Putting a 1988 Suzuki Kan of Tuna back on the road

Discussion in 'Some Assembly Required' started by mrchristian, Feb 17, 2018.

  1. nuggets

    nuggets It's all my fault...

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    4 pack for under $60...

    https://www.ebay.com/sch/i.html?_od...t.TRS0&_nkw=GSX600F+carb+rebuild+kit&_sacat=0


    I lover Harbor Freight, but there are much better snap ring pliers out there.

    I've been happy with these:
    http://www.sears.com/craftsman-professional-retaining-ring-pliers-internal-external/p-00947412000P
    #41
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  2. mrchristian

    mrchristian Been here awhile

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    Good find - I'll order those if any of the carbs start puking out the overflow.

    Those look nice! The biggest issue though (and it seems that these have the same problem) is that the pliers won't fit into the bore. So I have the needles extended all the way out which makes the whole thing flexy - so I guess in a sense I'm not really using them right. But maybe that isn't the case with the Sears ones.
    #42
  3. baloneyskin daddy

    baloneyskin daddy bikaholic

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    You're correct that even the craftsman pliers don't work.Motion Pro makes pliers specifically designed for this purpose. Get the angled ones as they allow a view of the clip at the bottom of the bore where as the straight ones block your view.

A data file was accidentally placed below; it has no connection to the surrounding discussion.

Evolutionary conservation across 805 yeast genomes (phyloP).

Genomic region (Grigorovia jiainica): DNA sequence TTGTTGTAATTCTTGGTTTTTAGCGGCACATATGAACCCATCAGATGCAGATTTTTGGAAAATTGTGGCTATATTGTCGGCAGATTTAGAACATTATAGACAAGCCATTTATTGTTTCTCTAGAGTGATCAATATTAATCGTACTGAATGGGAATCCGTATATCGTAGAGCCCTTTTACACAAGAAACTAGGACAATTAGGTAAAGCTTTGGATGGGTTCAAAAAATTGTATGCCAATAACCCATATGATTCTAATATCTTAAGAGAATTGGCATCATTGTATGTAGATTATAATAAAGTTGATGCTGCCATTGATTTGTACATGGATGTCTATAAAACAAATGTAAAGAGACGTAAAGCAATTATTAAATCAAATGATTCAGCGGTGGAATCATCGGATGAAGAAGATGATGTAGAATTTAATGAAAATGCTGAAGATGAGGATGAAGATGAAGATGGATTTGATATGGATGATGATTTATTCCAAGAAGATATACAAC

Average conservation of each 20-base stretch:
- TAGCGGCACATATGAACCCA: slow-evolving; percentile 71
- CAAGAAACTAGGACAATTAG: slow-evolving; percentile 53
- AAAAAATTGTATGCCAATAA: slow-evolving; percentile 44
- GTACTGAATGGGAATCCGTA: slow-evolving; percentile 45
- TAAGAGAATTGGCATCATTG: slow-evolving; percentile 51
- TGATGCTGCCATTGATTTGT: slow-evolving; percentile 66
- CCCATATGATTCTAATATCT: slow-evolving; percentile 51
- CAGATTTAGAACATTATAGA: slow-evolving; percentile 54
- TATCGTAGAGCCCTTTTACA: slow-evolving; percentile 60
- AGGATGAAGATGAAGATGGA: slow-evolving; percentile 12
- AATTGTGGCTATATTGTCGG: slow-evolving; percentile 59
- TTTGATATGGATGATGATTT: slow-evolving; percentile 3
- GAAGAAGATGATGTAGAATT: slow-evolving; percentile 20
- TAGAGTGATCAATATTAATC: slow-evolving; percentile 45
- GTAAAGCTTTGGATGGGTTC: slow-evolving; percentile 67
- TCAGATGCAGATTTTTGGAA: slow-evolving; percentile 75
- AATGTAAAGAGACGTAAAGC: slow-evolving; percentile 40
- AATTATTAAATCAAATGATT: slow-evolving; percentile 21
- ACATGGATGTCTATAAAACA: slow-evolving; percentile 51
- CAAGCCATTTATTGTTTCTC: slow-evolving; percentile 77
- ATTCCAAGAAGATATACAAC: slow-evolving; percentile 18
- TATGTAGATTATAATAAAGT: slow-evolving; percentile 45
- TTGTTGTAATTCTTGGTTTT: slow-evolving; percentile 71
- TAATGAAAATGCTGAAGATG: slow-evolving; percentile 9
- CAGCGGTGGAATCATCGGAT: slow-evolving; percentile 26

#43
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  4. mrchristian

    mrchristian Been here awhile

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    I saw those, was hoping to avoid dropping $40 on a pair of very specific (likely) one time use pliers. Going to put the ring back in with the HF pliers and gently slide it down until it clicks with a pick/flathead screwdriver.

    That's the plan anyway.
    #44
  5. mrchristian

    mrchristian Been here awhile

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    Short wrench session - Managed to extract all pistons on one caliper. Screwdrivers, wood pieces, fingers were mega frustrating. Zipties worked great.

    [​IMG]

    Still working on the other caliper, one last piston refuses to let go. Might hit it again with the grease gun.
    #45
  6. neppi

    neppi Been here awhile

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    Grease gun is excellent for the super-stuck ones. It's tender, but you can put crazy pressure in there. It's messy, but you were to clean them anyway, right? Scoop the vaz out to a jar and U can re-use it in some other applications, like your workmates pockets...

    Good job on the build! Keep 'em coming!
    #46
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  7. mrchristian

    mrchristian Been here awhile

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    After hitting the pistons a hundred times with 100psi of air I finally gave up and greased gun'd the second caliper. Only way to get them to move, an invaluable trick. All the help from you guys is fantastic. Projects like this can move a lot quicker in the internet age - all of your guys' amazing help, fast internet shipping, Youtube videos.